By virtue of its design (i.e. being an energy-only market), the NEM is sure to deliver the price volatility so essential to the incentivisation of new generation development. We fully support the need for this volatility, by the way.
The vast majority of times when prices are high, we see (through NEM-Watch, and our other software products) that these spikes are due to interconnector constraints binding, and hence transient economic islands being created, with prices separating and spiking high on one side, or the other. On most of these occasions, we see that the spare capacity NEM-wide is more than sufficient to meet the demand, plus reserve requirements. It’s just that it can’t “get to market” across the constrained interconnector in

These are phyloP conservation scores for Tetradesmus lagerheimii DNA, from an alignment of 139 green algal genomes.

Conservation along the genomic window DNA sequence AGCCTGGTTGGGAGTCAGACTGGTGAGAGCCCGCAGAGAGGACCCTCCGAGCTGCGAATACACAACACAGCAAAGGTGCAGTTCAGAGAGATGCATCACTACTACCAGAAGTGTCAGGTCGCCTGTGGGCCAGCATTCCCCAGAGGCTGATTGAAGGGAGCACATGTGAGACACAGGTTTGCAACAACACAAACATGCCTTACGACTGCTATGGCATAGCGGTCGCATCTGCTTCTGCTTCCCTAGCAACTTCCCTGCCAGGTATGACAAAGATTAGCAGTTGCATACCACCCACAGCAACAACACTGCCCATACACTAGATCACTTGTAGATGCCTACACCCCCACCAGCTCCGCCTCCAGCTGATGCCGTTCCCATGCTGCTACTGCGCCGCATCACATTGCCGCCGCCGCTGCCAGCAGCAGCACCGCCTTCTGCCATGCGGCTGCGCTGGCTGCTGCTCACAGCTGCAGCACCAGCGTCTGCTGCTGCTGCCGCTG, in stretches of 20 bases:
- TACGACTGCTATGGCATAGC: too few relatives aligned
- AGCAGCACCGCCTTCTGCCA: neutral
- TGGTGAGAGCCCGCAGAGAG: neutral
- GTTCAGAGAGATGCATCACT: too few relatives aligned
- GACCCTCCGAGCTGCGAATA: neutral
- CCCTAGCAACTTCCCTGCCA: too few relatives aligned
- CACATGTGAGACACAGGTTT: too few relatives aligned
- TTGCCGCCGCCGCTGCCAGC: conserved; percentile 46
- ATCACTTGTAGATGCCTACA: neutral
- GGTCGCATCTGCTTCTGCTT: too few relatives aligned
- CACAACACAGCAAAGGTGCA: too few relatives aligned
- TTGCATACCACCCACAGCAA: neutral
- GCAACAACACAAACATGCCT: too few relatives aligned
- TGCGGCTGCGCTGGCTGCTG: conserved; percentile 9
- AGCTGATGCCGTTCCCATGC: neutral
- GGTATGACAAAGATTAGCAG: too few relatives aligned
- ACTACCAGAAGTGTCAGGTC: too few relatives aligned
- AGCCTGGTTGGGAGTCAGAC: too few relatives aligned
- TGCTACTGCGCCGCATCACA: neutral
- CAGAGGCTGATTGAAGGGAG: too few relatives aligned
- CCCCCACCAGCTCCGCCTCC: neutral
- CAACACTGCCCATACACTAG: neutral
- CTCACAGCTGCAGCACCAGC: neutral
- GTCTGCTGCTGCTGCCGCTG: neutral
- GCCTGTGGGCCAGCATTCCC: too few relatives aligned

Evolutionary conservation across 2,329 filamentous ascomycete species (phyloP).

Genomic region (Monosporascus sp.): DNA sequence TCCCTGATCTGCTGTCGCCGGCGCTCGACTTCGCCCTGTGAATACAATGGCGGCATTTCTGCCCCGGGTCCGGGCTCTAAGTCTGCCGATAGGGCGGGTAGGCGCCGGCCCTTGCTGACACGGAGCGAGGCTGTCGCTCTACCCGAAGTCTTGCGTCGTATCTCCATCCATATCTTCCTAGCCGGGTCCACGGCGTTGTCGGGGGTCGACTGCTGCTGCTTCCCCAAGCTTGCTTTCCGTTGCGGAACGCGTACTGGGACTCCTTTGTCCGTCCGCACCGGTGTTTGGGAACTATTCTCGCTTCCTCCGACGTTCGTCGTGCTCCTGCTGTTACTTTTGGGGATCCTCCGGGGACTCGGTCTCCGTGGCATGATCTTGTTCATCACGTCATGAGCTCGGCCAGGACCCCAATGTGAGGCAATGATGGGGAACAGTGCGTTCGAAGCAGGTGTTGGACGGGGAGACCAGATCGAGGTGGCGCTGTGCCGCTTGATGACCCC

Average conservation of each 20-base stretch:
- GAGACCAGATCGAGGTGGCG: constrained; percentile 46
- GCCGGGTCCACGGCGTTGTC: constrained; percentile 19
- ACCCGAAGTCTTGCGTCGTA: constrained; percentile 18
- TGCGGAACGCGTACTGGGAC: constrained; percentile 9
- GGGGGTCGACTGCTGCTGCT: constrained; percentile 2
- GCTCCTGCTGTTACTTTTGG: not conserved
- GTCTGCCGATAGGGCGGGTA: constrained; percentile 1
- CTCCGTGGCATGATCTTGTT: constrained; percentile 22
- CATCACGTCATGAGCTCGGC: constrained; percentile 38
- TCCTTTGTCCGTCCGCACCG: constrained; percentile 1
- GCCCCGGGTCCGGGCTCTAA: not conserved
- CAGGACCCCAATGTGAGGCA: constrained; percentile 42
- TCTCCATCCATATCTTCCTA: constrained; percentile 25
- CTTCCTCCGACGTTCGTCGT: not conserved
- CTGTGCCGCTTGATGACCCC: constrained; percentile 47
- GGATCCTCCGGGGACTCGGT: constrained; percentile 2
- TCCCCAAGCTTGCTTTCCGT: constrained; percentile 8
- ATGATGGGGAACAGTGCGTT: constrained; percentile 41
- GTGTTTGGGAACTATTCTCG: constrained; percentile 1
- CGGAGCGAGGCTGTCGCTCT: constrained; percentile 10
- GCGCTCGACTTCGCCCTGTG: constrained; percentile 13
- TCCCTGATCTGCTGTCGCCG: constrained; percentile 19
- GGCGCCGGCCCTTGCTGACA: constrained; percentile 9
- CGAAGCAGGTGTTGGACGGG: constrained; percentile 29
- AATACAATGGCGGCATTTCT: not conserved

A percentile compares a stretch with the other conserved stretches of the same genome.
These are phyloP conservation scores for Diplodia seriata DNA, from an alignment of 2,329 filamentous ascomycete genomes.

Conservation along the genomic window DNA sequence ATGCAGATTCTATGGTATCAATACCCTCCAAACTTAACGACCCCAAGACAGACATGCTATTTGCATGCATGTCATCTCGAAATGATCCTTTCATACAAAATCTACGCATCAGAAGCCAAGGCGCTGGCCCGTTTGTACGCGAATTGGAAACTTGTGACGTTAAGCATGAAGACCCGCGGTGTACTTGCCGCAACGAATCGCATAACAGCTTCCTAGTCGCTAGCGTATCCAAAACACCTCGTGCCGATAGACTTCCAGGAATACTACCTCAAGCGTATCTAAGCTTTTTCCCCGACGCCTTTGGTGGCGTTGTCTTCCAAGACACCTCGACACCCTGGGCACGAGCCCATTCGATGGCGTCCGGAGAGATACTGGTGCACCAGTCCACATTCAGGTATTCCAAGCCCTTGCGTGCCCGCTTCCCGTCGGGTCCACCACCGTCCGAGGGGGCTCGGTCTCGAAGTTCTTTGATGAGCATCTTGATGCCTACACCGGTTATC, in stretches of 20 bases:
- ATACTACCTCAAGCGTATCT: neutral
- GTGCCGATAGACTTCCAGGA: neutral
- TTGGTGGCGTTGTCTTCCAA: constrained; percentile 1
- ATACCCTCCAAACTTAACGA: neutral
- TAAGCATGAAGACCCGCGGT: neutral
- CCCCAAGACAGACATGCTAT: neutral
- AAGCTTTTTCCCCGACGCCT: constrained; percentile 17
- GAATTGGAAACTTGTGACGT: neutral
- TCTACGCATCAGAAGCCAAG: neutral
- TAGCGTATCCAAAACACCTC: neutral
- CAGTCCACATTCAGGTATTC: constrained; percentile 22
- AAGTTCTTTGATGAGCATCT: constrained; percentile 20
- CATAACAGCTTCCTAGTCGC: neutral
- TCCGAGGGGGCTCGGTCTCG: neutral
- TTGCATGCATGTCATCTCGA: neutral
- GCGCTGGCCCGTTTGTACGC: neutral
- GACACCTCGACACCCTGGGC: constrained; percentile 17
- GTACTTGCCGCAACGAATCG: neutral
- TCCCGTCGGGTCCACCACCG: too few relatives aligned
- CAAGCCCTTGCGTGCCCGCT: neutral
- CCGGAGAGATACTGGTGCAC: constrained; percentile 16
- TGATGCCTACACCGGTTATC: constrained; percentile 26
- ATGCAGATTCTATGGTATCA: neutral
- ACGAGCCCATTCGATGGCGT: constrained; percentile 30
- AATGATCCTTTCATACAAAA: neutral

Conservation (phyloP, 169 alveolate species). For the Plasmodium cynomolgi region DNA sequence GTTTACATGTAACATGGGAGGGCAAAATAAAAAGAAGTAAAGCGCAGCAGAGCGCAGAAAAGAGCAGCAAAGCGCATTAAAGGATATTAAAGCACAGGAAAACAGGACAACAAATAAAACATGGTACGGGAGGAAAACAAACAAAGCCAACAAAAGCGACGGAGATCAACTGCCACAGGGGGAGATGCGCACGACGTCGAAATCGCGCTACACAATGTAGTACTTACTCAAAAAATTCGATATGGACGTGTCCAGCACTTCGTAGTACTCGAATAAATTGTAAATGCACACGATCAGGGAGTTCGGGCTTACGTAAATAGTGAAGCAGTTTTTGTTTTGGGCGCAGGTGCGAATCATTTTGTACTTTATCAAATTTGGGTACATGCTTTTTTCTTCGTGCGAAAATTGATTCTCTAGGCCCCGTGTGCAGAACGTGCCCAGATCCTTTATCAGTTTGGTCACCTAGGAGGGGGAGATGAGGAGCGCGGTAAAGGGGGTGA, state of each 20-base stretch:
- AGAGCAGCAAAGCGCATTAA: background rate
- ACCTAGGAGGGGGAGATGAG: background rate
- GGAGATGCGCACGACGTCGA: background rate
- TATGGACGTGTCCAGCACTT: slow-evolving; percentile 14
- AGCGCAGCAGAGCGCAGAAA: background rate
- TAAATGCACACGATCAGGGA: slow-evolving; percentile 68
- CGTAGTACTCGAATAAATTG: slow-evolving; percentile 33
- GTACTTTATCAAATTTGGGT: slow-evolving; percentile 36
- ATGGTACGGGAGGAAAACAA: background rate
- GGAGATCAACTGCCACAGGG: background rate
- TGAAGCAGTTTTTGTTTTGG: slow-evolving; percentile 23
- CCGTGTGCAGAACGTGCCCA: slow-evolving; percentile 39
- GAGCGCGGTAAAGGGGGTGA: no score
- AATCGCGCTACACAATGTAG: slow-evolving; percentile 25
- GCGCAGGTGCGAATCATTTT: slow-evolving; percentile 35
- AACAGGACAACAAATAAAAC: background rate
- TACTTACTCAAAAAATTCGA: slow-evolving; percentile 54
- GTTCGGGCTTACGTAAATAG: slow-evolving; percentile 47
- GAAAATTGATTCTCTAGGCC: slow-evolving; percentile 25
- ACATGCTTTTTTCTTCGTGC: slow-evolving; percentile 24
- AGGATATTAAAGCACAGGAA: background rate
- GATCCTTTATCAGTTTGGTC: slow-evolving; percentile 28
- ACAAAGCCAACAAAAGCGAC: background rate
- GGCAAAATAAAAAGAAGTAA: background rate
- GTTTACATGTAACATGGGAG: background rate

order to moderate the high prices.
That’s what made the situation on 19th and 20th June 2007 so interesting – as we saw that the NEM-wide Instantaneous Reserve Plant Margin (IRPM) had dropped to an amazingly low value of 7.62% during the evening winter peak in demand – which was much lower than it had ever been before, and hence meant that prices rose sky-high, right across the NEM.
As a result of this drop in reserve plant margin, an article was written in the Australian Financial Review by Duncan Hughes, and has been referenced on our company website here:
Because of the uniqueness of this situation, we spent some time in the days following this event having a look at IRPM in more detail, and have included our analysis here:
To keep an eye on NEM-wide IRPM yourself in future, you might choose to use NEM-Watch (www.nem-watch.info)